This also separates your company from others
with your superior level of communication.
What are the key criteria that all
recruiters and hiring personnel
should be collecting/uncovering on
candidates during the recruitment
“I always like to find out what a candidate’s
top 3 drivers are behind their job search. I
need to know why they’re looking and dig
deeper into those whys. Some people are
just evaluating their options. Others are
interested in making a move or need to make a
move. You need to understand a candidate’s
motivators up front.
Top drivers for most candidates are usually
money, growth, or “I don’t like my Boss.”
Some people aren’t adept or willing when it
comes to articulating why they’re leaving.
In those instances, it’s a recruiting or hiring
professional’s job to dig deeper to get to the
real motivations. Real motivations help us
make better placements and ones that last.
You need to understand what kind of culture
a candidate craves. Where is the candidate
coming from culture-wise and what would they
like to feel in their work environment each day?
And be sure to ask about standard
employment things such as work eligibility
and visas. If there’s travel, ask if they’re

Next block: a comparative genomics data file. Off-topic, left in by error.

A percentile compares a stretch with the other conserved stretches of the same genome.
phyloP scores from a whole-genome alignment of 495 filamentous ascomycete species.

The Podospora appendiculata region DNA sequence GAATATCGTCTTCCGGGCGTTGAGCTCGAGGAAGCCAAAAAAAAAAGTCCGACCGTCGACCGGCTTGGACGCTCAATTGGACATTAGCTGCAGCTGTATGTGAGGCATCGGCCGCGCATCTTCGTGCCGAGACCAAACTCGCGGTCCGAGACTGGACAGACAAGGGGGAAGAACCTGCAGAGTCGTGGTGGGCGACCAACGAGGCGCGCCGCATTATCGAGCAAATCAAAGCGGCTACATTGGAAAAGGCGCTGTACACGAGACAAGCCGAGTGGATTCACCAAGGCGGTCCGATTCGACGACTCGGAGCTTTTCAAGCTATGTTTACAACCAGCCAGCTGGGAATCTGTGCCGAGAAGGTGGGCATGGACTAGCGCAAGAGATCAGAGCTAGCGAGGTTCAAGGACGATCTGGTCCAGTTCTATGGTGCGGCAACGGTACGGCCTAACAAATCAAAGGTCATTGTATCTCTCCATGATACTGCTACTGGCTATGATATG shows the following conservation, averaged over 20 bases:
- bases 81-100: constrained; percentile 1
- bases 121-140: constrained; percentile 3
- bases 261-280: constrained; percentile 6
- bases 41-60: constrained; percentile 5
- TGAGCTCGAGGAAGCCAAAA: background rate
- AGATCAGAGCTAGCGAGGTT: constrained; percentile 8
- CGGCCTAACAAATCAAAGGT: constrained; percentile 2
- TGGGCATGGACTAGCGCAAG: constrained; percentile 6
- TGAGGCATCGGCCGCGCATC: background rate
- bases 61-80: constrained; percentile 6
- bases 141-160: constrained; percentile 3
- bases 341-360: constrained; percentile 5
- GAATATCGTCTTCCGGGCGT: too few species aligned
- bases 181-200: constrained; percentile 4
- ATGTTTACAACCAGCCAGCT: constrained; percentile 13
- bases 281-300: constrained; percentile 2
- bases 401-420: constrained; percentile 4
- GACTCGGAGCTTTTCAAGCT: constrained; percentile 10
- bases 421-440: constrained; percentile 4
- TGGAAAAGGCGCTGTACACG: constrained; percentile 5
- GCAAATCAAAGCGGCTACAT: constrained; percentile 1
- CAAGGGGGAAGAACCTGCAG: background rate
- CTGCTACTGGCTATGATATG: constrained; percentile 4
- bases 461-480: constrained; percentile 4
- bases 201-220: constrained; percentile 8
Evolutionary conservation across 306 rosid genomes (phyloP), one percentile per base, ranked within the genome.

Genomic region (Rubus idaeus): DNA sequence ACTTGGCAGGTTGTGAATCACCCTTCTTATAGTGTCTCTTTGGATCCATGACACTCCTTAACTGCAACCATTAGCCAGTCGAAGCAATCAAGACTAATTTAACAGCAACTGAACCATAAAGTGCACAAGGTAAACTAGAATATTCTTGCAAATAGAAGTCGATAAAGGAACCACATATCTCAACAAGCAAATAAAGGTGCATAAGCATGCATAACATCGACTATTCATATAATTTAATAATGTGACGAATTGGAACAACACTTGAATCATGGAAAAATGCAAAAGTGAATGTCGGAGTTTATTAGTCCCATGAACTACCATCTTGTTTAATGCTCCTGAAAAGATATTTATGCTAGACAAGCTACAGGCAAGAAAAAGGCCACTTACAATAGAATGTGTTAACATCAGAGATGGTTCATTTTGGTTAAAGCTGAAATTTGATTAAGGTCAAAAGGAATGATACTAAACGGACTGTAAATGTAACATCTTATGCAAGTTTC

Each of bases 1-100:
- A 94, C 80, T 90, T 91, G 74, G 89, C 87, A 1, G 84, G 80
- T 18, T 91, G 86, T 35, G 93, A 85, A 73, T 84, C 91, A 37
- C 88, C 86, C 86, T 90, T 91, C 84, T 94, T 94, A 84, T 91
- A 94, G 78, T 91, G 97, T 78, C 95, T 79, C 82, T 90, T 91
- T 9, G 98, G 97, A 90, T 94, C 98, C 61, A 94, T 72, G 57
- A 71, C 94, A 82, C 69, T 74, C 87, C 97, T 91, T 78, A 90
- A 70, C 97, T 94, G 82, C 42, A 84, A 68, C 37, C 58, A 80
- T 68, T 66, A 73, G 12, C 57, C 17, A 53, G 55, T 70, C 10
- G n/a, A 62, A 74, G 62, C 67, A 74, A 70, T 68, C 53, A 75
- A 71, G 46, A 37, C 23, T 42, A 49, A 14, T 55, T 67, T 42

comfortable with the percentage of travel.
If there are any special expectations around
the role, you need to clearly delineate those
expectations up front.
The final aspect you’ll want to delineate is
expected compensation. Everyone has a
price and their flexibility. When you can clear
compensation up early on, you’ll be in a better
position to match candidate, culture, and
The Ultimate Guide to Tech Hiring // 10
When we opened this guide, we reviewed some of the
challenges facing any company with tech hiring needs. The
truth of today’s market is there exists a greater demand
for tech talent than training can keep up with. This means
companies of all sizes are competing to acquire the best of the
best, and from a smaller pool of talent.
One of the key challenges facing the SMB market stems from
this exact quandary: how do we compete for talent with
bigger companies with bigger names? The linchpin boils
down to two critical factors:
• Understanding your value proposition, and
• Getting creative.
We know—those are both nebulous ideas. Let’s get speciﬁc
and equip you with the tools you need to go up against the
behemoths and have the best chance possible to attract the
attention of key tech talent to move your company forward.
Your Value Proposition: The Key for Effective
Recruiting is a unique combination of sales, marketing, and
human resources. When your company can eﬀectively combine
those three disciplines, you’re headed on the road to better